Staffing crisis: NHS needs to recruit 23,000 more nurses per year

Leaked plan reports ‘major concerns’ over reliance on overseas and agency staff and advocates rapid recruitment of nurses, but experts remain sceptical
Student on a placement

Leaked plan reports ‘major concerns’ over reliance on overseas and agency staff and advocates rapid recruitment of nurses, but experts remain sceptical

Vicious circle: nursing students are having difficulty accessing clinical placements due to staffing shortages Picture: John Houlihan

The UK needs to train almost 23,000 more nurses every year to prevent an escalation of the recruitment crisis in the NHS, but experts are sceptical this can be achieved amid a ‘vicious circle’ of workforce problems.

Leaked plan says drastic action is needed to address staffing crisis

The long-awaited NHS workforce plan reportedly highlights ‘major concerns’ over the UK’s reliance on overseas recruits to plug workforce gaps, as well as the use of bank and agency staff to ensure safe staffing in hospitals, according to a leaked copy.

The report, expected to be published imminently, was promised by the government to tackle the huge number of nurse and doctor vacancies in the health service.

The plan, leaked to the Guardian, suggests the NHS needs to increase the number of new nurses joining the NHS every year from 29,865 per year to 52,722 – a 77% rise. It adds that without drastic action, the NHS will have 44,000 fewer community nurses within 15 years.

Expert warns that current staffing shortages would hamper rapid recruitment

Kevin Crimmons, head of adult nursing and health and social care at Birmingham’s Newman University, told Nursing Standard that a lack of clinical placements due to workforce shortages would hamper efforts to rapidly increase nursing numbers.

‘There is a vicious circle at the moment in the NHS. It’s such an attritional environment for nurses to care in where they’re not able to take their breaks or get their hydration, for example,’ he said.

‘Experienced nurses then have less time for nursing students. We’re also seeing nurses leaving because they’re so exhausted and there aren’t enough staff, so the circle continues.’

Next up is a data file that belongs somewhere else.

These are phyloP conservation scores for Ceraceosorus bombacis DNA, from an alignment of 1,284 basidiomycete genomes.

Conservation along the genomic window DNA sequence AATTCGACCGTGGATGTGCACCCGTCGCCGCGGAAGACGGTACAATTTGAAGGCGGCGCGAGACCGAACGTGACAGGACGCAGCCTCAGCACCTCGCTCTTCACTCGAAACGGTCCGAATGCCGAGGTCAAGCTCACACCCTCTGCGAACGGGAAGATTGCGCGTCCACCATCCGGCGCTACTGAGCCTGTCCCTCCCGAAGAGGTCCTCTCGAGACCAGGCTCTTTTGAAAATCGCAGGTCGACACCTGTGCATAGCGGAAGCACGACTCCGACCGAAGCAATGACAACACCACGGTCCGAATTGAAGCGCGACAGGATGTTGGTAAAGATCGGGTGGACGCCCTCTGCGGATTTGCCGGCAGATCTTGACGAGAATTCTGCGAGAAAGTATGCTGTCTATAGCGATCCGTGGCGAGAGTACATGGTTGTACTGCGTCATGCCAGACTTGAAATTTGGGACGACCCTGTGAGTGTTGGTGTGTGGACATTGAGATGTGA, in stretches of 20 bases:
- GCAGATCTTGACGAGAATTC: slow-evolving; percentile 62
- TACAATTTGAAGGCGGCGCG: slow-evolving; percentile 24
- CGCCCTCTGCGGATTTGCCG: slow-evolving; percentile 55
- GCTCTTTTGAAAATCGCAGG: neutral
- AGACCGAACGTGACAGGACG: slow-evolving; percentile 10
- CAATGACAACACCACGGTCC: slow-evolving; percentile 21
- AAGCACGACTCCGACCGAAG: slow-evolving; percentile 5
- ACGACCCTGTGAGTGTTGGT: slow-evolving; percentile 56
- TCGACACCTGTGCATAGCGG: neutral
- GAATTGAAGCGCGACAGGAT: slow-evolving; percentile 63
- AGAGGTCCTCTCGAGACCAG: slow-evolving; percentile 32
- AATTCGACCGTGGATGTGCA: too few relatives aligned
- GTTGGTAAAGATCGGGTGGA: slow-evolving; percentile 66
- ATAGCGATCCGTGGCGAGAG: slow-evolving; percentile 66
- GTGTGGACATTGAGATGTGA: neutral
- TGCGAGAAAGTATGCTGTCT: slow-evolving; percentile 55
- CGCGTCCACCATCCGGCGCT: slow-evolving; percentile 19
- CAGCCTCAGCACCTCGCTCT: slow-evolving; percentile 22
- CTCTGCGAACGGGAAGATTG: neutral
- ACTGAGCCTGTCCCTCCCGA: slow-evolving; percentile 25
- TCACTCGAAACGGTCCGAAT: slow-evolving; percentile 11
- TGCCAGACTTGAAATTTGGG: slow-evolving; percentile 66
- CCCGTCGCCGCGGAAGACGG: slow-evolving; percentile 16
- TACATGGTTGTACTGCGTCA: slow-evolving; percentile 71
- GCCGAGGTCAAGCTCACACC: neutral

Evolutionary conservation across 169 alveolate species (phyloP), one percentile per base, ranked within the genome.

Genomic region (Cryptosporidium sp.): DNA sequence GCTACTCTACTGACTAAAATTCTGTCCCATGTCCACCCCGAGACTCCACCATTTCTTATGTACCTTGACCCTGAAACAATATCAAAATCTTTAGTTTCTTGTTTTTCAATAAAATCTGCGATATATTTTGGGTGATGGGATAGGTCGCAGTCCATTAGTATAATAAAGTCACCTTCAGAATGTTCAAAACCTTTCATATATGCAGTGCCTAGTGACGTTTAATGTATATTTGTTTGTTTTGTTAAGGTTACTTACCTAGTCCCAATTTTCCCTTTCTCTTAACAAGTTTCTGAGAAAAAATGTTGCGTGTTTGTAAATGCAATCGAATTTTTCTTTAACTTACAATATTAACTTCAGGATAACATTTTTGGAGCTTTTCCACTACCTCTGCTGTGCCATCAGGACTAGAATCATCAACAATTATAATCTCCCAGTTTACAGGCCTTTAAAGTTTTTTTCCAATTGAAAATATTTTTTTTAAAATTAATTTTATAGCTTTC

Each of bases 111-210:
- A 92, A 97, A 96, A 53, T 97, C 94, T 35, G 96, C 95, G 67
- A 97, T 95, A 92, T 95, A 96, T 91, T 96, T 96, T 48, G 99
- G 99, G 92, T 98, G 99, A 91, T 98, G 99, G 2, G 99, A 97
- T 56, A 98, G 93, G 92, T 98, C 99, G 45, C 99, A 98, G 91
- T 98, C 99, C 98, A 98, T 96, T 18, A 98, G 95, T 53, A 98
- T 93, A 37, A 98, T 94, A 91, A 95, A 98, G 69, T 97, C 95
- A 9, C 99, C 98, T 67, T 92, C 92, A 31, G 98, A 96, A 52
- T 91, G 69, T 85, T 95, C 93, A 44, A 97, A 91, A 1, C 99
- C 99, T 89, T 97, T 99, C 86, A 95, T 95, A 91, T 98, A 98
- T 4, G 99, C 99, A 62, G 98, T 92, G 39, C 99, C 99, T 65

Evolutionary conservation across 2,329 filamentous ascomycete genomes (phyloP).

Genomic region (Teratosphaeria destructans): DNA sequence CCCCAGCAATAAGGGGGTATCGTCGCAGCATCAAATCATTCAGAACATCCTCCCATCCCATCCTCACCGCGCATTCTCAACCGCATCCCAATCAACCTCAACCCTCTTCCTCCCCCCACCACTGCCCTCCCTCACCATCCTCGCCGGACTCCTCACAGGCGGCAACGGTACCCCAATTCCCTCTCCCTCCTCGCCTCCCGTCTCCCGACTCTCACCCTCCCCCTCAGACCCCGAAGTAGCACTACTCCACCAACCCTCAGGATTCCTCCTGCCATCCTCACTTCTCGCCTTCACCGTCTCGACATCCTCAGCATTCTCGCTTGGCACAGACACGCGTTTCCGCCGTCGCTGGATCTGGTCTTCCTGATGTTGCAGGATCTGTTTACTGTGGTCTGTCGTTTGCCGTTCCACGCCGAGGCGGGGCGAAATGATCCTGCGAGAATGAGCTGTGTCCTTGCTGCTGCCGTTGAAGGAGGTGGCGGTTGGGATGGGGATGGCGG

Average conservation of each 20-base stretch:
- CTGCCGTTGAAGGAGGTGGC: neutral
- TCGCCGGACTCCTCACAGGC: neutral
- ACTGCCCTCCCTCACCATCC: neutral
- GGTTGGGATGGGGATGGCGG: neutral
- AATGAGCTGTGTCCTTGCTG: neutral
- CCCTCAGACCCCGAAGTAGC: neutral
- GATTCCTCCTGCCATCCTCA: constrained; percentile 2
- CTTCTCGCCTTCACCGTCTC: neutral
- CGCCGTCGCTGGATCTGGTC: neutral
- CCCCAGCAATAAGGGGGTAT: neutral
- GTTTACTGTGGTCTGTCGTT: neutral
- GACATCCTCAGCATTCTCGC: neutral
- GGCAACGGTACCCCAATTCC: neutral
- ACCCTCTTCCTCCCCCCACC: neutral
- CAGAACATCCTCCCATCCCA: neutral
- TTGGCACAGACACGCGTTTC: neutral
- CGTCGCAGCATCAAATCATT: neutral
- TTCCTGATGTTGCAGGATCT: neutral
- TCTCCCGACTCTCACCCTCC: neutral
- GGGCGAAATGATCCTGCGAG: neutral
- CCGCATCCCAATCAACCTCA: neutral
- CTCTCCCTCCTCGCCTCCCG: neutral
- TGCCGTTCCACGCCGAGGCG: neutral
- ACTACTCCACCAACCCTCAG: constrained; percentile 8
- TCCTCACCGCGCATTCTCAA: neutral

Mr Crimmons criticised the millions being spent on agency staff as ‘empty money’ that could be better spent on giving nurses a fair pay rise.

‘Some agencies charge premium rates. This is empty money being taken out of the health service,’ he added.

‘The government just had a prime opportunity to show nurses what they’re worth and it resulted in a 5% pay rise. They’re not paying market rates in my opinion, if the government is prepared to pay the agency rates, that’s the market rate.’

Government says long-term workforce plan for NHS will be published ‘soon’

The RCN called for a fully funded workforce strategy to end the ‘crisis in nursing’ highlighted in the leaked report, including plans to end the UK’s reliance on overseas nurses.

RCN director for England Patricia Marquis said: ‘Health and care services are facing unsustainable pressures and patient care is at risk, yet there has been a long-term failure to provide the investment needed to grow the nursing workforce.’

A Department of Health and Social Care spokesperson said: ‘We’re growing the healthcare workforce, recruiting 50,000 more nurses and almost hitting our target of delivering 26,000 additional primary care staff. The NHS will soon publish a long-term workforce plan to support and grow the workforce.’

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